In Chapter 7 of Harper Lee's To Kill a Mockingbird, Scout and Jem, who still view Boo Radley as an unknown, and probably evil, force, begin to find several items in the knothole of a tree. Although they do not understand the connection between themselves and Boo Radley being forged by these gifts, they begin to understand that Boo Radley is the giver, and this understanding creates a bond among the three. After Jem mentions the return of his torn pants, crudely repaired,
We were walking past our tree. In its knot-hole rested a ball of gray twine. “Don’t take it, Jem,” I said. “This is somebody’s hidin‘ place.”
Although they decide to leave it alone, on the assumption it might belong to someone else, when it is still there on the third day, Jem takes it. More important, Scout comments that "from then on, we considered everything we found in the knot-hole our property." Thus begins an odd dialogue between Boo Radley, on one hand, and Jem and Scout, on the other. Without realizing what has occurred, the three have begun to "talk" to each other through the giving and accepting of gifts. Through this exchange, Scout and Jem's long held fear of the unknown Boo begins to change: Boo becomes, through his welcome, but puzzling gifts, less of a monster and more of a person whose strangeness makes them uneasy but increasingly willing to approach Boo.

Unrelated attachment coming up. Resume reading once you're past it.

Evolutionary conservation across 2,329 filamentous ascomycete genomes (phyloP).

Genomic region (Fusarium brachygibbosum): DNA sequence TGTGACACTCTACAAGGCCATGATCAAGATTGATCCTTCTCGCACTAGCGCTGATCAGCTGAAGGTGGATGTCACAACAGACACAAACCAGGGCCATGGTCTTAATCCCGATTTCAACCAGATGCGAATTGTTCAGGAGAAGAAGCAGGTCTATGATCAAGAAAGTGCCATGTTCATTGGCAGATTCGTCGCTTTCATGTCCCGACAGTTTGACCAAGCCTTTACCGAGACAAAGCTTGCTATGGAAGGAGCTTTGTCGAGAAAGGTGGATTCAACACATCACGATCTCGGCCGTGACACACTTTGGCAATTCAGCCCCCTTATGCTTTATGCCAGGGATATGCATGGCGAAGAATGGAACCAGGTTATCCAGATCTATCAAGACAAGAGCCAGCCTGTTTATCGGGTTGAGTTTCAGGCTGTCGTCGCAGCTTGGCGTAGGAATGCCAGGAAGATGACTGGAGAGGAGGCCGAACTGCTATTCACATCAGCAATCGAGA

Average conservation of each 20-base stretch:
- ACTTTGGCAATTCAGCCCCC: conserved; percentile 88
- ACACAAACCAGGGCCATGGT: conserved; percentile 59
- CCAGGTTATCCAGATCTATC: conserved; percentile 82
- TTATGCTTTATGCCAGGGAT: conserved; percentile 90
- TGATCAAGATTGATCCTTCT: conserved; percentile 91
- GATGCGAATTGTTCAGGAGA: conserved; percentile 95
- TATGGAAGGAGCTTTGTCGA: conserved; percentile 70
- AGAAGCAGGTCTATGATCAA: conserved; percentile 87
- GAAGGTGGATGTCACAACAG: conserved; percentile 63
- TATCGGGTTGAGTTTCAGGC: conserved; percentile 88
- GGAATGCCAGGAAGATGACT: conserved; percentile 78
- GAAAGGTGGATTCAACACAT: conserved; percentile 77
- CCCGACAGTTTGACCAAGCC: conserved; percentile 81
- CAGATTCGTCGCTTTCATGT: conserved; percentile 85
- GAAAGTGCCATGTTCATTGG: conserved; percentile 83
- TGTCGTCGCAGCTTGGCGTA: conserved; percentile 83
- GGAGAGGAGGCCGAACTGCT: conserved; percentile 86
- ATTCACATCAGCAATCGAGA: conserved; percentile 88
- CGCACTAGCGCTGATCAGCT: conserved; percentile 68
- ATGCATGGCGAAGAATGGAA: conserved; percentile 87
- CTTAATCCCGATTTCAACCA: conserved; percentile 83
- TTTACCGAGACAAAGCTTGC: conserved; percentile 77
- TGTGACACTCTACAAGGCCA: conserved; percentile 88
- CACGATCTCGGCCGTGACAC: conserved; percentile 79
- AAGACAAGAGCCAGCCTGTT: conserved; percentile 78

The items left over time included some twine, chewing gum, small soap figures that may represent Jem and Scout, an old spelling bee medal, two Indian Head pennies (old even at this time), and a broken pocket watch connected to a pocket knife on a chain. Other than the twine and the medal, all of the gifts are in pairs, and it is worth trying to analyze the significance of the gifts and the children's reaction to them.